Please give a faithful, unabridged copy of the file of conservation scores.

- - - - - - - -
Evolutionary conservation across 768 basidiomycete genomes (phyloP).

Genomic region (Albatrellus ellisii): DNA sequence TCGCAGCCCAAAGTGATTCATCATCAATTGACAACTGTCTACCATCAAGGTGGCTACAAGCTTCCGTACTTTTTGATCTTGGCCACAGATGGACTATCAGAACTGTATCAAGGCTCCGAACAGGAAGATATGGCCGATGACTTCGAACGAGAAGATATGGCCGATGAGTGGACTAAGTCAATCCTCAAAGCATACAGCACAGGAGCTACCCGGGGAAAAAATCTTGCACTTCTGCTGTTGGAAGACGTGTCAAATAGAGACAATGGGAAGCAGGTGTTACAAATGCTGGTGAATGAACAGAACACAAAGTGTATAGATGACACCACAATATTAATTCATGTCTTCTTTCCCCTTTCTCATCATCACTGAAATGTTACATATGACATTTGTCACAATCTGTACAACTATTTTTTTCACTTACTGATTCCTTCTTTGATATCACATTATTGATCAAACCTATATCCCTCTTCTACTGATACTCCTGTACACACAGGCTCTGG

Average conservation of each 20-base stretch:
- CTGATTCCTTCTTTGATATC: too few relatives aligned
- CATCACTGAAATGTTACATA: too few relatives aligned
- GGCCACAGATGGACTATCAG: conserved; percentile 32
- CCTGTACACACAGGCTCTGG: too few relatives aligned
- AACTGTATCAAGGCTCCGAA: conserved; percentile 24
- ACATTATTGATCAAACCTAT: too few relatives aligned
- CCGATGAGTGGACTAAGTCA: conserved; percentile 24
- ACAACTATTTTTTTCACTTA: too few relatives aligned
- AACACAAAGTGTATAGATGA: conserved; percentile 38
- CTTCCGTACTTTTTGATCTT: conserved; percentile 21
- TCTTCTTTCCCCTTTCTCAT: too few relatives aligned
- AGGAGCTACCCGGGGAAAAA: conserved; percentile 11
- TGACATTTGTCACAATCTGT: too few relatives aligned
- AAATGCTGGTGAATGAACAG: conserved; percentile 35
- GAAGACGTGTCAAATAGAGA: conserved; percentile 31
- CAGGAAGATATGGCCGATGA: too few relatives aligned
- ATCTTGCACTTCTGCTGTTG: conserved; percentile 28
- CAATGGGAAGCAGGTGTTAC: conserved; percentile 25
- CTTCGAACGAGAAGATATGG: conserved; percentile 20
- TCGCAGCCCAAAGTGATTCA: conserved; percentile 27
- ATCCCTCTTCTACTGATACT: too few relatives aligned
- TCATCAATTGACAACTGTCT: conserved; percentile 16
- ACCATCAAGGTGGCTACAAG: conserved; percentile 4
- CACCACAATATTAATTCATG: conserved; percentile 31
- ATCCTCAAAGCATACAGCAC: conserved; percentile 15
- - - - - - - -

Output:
Evolutionary conservation across 768 basidiomycete genomes (phyloP).

Genomic region (Albatrellus ellisii): DNA sequence TCGCAGCCCAAAGTGATTCATCATCAATTGACAACTGTCTACCATCAAGGTGGCTACAAGCTTCCGTACTTTTTGATCTTGGCCACAGATGGACTATCAGAACTGTATCAAGGCTCCGAACAGGAAGATATGGCCGATGACTTCGAACGAGAAGATATGGCCGATGAGTGGACTAAGTCAATCCTCAAAGCATACAGCACAGGAGCTACCCGGGGAAAAAATCTTGCACTTCTGCTGTTGGAAGACGTGTCAAATAGAGACAATGGGAAGCAGGTGTTACAAATGCTGGTGAATGAACAGAACACAAAGTGTATAGATGACACCACAATATTAATTCATGTCTTCTTTCCCCTTTCTCATCATCACTGAAATGTTACATATGACATTTGTCACAATCTGTACAACTATTTTTTTCACTTACTGATTCCTTCTTTGATATCACATTATTGATCAAACCTATATCCCTCTTCTACTGATACTCCTGTACACACAGGCTCTGG

Average conservation of each 20-base stretch:
- CTGATTCCTTCTTTGATATC: too few relatives aligned
- CATCACTGAAATGTTACATA: too few relatives aligned
- GGCCACAGATGGACTATCAG: conserved; percentile 32
- CCTGTACACACAGGCTCTGG: too few relatives aligned
- AACTGTATCAAGGCTCCGAA: conserved; percentile 24
- ACATTATTGATCAAACCTAT: too few relatives aligned
- CCGATGAGTGGACTAAGTCA: conserved; percentile 24
- ACAACTATTTTTTTCACTTA: too few relatives aligned
- AACACAAAGTGTATAGATGA: conserved; percentile 38
- CTTCCGTACTTTTTGATCTT: conserved; percentile 21
- TCTTCTTTCCCCTTTCTCAT: too few relatives aligned
- AGGAGCTACCCGGGGAAAAA: conserved; percentile 11
- TGACATTTGTCACAATCTGT: too few relatives aligned
- AAATGCTGGTGAATGAACAG: conserved; percentile 35
- GAAGACGTGTCAAATAGAGA: conserved; percentile 31
- CAGGAAGATATGGCCGATGA: too few relatives aligned
- ATCTTGCACTTCTGCTGTTG: conserved; percentile 28
- CAATGGGAAGCAGGTGTTAC: conserved; percentile 25
- CTTCGAACGAGAAGATATGG: conserved; percentile 20
- TCGCAGCCCAAAGTGATTCA: conserved; percentile 27
- ATCCCTCTTCTACTGATACT: too few relatives aligned
- TCATCAATTGACAACTGTCT: conserved; percentile 16
- ACCATCAAGGTGGCTACAAG: conserved; percentile 4
- CACCACAATATTAATTCATG: conserved; percentile 31
- ATCCTCAAAGCATACAGCAC: conserved; percentile 15